My open war on meat


I never contemplated deeply on what I ate or drank up until the age of 16. I was normal weight, I thought I ate healthy food – my mom insisted on eating a lot of vegetarian food, I was rarely sick and not a big fan of fizzy drinks. This all changed when I watched 2 documentaries – Cowspiracy and What The Health – both by the same directors. 

My view on my diet completely shifted on 2 regards – its impact on the environment and on my health. The main consensus of the information I found was that meat (specifically beef) and animal-derived products are secret enemies for both our health and our climate. Some of the most important information I retained from the documentaries was that:

  • Within minutes of eating dead meat bacteria toxins, the body gets a burst of inflammation, stiffening or paralyzing the arteries, increasing the risk of diabetes and cardiovascular disease
  • Processed meats (sausages, ham, “presunto”) have been classified as carcinogenic to humans (Group 1), the same group as tobacco
  • 2,500 gallons of water are needed to produce 1 pound of beef, in other words – 1 burger = 2 months showering: based on taking a 4-minute daily shower with a 2.5 gpm shower head.
  • Animal agriculture is responsible for up to 91% of Amazon destruction and 1-2 acres of rainforest are cleared every second.

The meat industry is growing at the same rate as the population and eventually it will come to a halt – it’s a reality – they cannot keep tearing down the Amazon indefinitely (in theory). Besides, to prevent the probability of a range of cancers and diabetes, meat is the ideal product to cut down from my diet. Yet, I am a forever foodie who goes mad about “presunto” and loves a nice big burger. Here is where the love-hate relationship begins. The constant push and pull of my body – one second telling me to stop eating meat, the other to treat myself to a warm “pão com chouriço”.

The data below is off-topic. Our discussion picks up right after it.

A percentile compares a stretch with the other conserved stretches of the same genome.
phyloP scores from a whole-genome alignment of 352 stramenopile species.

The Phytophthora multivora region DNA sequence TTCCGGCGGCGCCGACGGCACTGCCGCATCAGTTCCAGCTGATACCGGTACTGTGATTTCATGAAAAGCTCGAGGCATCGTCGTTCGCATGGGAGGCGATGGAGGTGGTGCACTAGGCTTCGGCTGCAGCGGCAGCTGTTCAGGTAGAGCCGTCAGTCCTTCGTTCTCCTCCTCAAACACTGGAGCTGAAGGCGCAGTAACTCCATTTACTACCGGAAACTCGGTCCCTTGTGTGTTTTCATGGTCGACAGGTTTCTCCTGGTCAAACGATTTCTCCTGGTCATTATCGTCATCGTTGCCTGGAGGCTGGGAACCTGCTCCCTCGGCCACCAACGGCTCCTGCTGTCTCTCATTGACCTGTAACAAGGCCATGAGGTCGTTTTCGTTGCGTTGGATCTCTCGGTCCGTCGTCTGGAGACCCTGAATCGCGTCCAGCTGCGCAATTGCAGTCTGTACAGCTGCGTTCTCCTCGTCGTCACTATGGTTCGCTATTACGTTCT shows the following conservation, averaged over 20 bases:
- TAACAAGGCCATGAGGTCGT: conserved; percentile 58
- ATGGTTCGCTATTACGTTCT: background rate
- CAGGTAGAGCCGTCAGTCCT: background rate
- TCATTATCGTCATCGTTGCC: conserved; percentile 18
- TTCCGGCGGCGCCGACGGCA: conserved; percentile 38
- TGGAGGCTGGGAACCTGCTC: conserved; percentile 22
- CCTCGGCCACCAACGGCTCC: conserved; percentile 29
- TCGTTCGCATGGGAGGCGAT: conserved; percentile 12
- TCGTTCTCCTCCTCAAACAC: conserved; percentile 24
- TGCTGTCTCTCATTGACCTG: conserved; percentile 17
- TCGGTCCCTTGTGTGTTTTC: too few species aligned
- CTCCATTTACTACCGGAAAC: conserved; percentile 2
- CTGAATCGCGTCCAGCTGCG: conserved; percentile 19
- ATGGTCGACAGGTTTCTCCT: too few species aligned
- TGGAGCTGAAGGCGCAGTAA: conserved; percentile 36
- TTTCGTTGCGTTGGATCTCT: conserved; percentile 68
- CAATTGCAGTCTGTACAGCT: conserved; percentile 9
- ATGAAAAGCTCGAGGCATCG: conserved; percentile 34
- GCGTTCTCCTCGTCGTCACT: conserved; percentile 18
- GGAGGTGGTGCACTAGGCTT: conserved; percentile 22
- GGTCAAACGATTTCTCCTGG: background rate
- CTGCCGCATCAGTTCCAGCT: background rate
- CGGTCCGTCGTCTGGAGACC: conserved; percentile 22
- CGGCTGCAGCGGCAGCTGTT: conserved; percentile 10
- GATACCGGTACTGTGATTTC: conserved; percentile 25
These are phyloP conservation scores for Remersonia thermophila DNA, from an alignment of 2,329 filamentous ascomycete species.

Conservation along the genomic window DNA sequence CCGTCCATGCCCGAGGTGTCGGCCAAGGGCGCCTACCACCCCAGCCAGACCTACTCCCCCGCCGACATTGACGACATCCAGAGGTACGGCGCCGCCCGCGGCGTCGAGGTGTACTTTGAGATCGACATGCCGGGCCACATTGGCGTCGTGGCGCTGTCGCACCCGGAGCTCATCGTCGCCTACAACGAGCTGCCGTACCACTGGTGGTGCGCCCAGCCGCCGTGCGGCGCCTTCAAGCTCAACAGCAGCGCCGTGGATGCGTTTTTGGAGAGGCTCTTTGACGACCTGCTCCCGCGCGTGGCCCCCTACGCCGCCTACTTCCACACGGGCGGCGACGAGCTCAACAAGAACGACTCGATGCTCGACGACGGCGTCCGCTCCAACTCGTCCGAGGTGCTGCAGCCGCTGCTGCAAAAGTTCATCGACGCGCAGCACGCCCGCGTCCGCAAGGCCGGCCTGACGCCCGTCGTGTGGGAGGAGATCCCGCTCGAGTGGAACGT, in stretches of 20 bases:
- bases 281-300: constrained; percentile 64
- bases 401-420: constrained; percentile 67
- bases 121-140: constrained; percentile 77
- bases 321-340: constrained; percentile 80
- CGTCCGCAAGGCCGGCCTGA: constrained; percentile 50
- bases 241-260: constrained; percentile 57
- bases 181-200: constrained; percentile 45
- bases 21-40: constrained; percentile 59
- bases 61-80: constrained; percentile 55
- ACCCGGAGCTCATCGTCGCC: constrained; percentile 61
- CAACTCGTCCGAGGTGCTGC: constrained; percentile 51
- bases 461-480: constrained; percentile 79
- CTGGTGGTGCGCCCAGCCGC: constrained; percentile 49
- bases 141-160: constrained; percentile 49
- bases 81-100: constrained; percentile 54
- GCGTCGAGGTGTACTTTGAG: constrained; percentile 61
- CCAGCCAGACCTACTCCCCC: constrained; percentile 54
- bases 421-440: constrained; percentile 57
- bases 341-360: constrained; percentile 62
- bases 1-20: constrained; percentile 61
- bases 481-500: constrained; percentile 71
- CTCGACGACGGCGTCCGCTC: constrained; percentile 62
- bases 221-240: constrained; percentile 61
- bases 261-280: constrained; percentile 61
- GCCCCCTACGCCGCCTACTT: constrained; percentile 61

After going through the 1-month – I am now vegan!- phase and the – it’s impossible, I love meat too much – phase, I have come to the balance that is reduction. I am reducing the amount of meat and fish I eat, primarily by only cooking vegetarian dishes at home and having stopped drinking cow’s milk (even though, for now, cheese is still my weakness!). Through this simple rule, I have not only been able to reach the goal of reducing the number of meat-based meals I have per week but also had to find new, flavourful vegetarian recipes – making me a more versatile cook.

I have also made an effort to reduce the amount of sugar I consume AND sugary drinks. I drink nothing but water and beer (the latter is a work in progress!). Another goal of mine is to reduce how much I eat fish – the reason is a bit more obscure. In the 2017  National Geographic Summit in Lisbon I saw a talk by Sylvia Earle, a world-renowned marine biologist, who warned of the massive reduction of population of big fish (whales, sharks, dolphins etc.), salmon and tuna due to the growing consumer demand. Thus, as much as I love “bacalhau” and salmon, it’s a change I hope to make soon. (It does help that I currently live in the farthest English city from the ocean, which makes this task a lot easier. But when in Portugal it’s very hard to resist!)

My process isn’t perfect and there are weeks I eat more chicken or fish than others. But it’s the small steps that count, the commitment to bettering my health and environment that I focus on and strive to keep in my mind. I am aware that in the next few years I will not be able to reduce how much I fly as I live abroad so I feel that my diet is an easier, impactful and healthier change to make.

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